(a) Prosecution's Case in Chief               
        (b) Prosecution's Rebuttal                
        (c) Victim's Character in Self-Defense Case               
        (d) Victim's Character in Sexual Misconduct Case
    (2) Civil Cases               
        (a) Conduct in Conformity            
        (b) Character Element of Claim
    • (d) Victim's Character in Sexual Misconduct Case
    • INADMISSIBLE in both Civil & Criminal cases (reputation, opinion and specific acts ALL inadmissible).

    • UNLESS probative value outweighs unfair prejudice:
    •  1 - specific acts to prove someone else source of semen
    •  2 - specific acts with D to show consent
    •  3 - where it would violate D's right to due process (love triangle)
    • = ADMISSIBLE
  18. D. Character Evidence:
    (1) Criminal Cases                  
    (2) Civil Cases                  
         (a) Conduct in Conformity     
              - INADMISSIBLE          
         (b) Character Element of Claim
              - ADMISSIBLE 
    Civil: Character evidence to show conduct in conformity = INADMISSIBLE. Across the board exclusion in civil cases.

    • Civil: Character is essential element = ADMISSIBLE.
    • 1 - reputation
    • 2 - opinion, AND
    • 3 - specific acts 
    • (a) negligent hiring or entrustment, (b) defamation, (c) child custody dispute.
  19. I.     RELEVANCE
    A. Define
    B. Similar Occurrences
    C. Policy-Based Exclusions
    D. Character Evidence
    E. Defendant's Other Crimes
    F. Sexual Misconduct

    FOR WHAT PURPOSE IS THE EVIDENCE BEING ADMITTED?
    • E. Defendant's Other Crimes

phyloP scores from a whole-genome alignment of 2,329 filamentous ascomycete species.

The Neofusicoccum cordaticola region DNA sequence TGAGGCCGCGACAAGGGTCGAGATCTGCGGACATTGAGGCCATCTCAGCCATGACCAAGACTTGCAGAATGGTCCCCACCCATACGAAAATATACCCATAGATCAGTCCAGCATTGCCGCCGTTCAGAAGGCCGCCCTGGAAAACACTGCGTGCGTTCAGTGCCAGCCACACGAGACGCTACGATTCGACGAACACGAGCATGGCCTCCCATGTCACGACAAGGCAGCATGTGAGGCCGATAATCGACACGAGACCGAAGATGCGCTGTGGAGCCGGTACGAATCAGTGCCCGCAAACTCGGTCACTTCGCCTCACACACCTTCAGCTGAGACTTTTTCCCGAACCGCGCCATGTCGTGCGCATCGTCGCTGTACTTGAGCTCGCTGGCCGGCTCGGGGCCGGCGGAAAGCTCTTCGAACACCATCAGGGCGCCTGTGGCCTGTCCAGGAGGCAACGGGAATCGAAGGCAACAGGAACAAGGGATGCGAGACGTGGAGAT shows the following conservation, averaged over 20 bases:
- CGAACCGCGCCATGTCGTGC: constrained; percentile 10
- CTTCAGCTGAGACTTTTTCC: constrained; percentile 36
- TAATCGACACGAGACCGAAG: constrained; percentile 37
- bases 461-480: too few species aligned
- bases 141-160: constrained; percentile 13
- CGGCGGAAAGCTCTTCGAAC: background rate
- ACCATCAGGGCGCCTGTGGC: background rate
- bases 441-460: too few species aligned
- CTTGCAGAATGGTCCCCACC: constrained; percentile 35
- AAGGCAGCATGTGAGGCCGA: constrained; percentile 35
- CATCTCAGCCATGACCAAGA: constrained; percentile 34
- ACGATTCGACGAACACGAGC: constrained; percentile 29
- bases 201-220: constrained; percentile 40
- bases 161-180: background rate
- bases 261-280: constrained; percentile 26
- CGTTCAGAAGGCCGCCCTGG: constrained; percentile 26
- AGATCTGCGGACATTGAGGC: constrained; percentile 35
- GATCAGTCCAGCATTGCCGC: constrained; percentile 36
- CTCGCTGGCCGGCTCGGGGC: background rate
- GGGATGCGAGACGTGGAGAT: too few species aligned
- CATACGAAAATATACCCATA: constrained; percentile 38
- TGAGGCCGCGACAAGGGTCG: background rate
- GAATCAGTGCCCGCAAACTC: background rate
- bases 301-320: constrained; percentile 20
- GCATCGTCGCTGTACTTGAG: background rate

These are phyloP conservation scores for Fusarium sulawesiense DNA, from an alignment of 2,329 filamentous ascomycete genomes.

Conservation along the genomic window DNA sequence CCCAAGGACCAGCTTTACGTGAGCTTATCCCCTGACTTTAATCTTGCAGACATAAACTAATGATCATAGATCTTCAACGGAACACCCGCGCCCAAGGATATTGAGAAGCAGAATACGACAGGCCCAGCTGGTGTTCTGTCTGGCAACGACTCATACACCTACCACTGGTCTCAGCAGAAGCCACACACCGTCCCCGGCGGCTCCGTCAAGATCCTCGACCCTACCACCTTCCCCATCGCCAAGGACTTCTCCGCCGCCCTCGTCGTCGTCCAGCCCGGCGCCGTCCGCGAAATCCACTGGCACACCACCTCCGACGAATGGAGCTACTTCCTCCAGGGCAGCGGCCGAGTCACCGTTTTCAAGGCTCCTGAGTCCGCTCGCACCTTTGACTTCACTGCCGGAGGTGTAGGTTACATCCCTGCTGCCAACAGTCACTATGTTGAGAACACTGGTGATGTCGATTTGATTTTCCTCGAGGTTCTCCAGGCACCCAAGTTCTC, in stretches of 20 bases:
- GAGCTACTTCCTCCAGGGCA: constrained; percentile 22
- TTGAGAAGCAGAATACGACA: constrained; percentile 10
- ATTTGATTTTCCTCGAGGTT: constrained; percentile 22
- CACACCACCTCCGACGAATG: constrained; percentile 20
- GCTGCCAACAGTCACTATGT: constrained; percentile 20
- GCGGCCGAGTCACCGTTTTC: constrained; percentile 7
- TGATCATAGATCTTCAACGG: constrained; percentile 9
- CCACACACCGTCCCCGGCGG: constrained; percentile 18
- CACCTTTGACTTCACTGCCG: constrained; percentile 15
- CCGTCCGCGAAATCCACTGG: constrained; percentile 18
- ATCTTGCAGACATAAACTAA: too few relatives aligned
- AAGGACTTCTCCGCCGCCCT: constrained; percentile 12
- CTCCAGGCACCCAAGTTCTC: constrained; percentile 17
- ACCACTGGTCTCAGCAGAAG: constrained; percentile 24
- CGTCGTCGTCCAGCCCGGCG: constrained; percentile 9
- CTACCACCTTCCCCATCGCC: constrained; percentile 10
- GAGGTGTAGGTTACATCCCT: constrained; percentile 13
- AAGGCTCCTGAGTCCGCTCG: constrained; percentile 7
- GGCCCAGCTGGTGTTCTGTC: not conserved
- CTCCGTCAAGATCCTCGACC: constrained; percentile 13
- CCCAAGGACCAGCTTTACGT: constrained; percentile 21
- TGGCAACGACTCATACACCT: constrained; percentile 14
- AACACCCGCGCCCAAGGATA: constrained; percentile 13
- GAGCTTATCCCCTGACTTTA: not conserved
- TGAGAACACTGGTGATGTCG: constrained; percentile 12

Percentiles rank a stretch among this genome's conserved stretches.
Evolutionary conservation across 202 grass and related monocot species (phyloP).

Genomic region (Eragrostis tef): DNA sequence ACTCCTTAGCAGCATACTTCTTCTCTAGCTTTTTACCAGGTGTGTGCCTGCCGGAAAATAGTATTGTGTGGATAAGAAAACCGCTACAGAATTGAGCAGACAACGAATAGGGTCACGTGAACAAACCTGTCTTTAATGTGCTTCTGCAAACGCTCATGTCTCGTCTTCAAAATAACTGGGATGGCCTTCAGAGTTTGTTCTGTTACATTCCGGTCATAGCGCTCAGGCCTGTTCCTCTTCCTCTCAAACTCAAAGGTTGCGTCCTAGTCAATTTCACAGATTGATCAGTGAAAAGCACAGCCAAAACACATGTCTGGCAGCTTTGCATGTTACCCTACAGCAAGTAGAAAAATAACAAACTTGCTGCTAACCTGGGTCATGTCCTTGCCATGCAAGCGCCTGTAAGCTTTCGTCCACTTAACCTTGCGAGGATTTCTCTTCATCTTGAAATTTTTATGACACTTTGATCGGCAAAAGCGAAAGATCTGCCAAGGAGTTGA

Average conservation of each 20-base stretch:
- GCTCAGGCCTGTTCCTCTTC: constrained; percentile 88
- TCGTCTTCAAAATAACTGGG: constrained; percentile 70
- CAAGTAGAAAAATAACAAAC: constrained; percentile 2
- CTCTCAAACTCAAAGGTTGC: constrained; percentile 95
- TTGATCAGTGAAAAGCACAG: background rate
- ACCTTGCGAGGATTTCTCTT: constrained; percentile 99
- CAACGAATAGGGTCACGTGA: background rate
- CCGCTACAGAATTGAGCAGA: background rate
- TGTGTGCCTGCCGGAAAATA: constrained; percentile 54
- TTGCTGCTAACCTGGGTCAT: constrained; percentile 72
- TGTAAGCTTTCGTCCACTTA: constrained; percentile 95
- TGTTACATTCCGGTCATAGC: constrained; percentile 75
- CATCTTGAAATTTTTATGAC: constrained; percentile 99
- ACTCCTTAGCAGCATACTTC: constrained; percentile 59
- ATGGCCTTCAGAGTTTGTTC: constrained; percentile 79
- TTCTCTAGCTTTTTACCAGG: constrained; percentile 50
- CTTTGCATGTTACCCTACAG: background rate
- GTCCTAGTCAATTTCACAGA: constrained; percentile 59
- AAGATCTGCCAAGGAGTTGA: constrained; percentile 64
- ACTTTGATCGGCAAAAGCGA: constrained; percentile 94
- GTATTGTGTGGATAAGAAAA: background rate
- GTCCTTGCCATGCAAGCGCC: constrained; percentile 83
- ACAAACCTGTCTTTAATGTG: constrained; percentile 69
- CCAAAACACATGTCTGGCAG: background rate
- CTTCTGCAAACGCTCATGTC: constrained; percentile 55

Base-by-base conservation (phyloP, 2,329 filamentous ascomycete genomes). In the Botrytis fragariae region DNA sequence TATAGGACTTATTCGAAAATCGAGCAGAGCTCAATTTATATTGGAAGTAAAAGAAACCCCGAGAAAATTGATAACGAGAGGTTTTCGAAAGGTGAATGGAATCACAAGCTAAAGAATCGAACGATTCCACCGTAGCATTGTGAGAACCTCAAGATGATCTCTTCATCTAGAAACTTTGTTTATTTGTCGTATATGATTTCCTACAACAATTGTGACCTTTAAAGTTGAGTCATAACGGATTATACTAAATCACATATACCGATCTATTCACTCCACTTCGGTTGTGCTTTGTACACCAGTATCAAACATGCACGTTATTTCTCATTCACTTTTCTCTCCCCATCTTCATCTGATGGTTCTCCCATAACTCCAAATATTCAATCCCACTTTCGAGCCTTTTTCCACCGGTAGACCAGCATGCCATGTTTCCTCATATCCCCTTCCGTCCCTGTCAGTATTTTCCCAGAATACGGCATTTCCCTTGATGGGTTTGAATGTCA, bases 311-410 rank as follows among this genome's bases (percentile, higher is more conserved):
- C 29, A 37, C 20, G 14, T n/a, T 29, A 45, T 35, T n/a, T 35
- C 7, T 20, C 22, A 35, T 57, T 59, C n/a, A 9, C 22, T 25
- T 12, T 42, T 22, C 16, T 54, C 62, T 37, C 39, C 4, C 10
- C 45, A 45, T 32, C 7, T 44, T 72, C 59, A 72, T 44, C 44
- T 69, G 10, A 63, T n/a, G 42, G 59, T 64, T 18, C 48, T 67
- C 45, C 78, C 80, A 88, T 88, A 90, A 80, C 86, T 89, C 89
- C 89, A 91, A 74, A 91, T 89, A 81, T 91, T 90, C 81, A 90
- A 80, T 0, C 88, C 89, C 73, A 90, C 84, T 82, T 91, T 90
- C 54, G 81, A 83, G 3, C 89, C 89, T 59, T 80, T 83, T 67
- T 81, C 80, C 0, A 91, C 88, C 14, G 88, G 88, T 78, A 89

•     (1) General Rule
    •     (2) Exceptions
    •     (3) Method

    Evidence is relevant if it has any tendency to make a material fact more or less probable than it would be without the evidence. 

    All relevant evidence is admissible unless (a) an exclusionary rule applies, or (b) probative value of evidence is substantially outweighed by danger of unfair prejudice.
  20. E. Defendant's Other Crimes    
         (1) General Rule   
         (2) Exceptions   
         (3) Method
    • Rule: Other crimes or specific bad acts are INADMISSIBLE.
    • Exceptions: UNLESS, to show MIMIC:
    • Motive
    • Intent
    • Mistake (absence thereof)
    • Indentity
    • Common scheme or plan.

    Methods: 1 - conviction, or 2 - evidence that proved crime occured (sufficient evidence from which reasonable juror could conclude defendant committed other crime).

    Remember: Must still weigh probative value against risk of unfair prejudice and give limiting instructions to jury. 

    MIMIC in civil cases allowed where intent is an issue.
  21. I.     RELEVANCE
    A. Define
    B. Similar Occurrences
    C. Policy-Based Exclusions
    D. Character Evidence
    E. Defendant's Other Crimes
    F. Sexual Misconduct

    FOR WHAT PURPOSE IS THE EVIDENCE BEING ADMITTED?
    • Sexual Misconduct:
    • Prior specific acts ARE ADMISSIBLE in P's CiC for ANY relevant purpose.

    • Reputation or opinion INADMISSIBLE.
    • Prior Specific Acts ONLY
    •  
  22. II.     AUTHENTICATION OF WRITINGS
    A. Defined & Standard
    B. Methods
    C. Self-Authenticating Documents
    D. Authentication of Photographs
    DEFINED: Authentication is showing that a document is what it purports to be.

    • STANDARD: Conditional Relevancy
    • The document is admissible if the COURT determines that there is sufficient evidence from which a resonable juror could conclude that the document is genuine. 
  23. II.     AUTHENTICATION OF WRITINGS
    A. Defined
    B. Methods
    C. Self-Authenticating Documents
    D. Authentication of Photographs
    • (1) Witness' personal knowledge
    •      - W observed X sign document
    • (2) Proof of Handwriting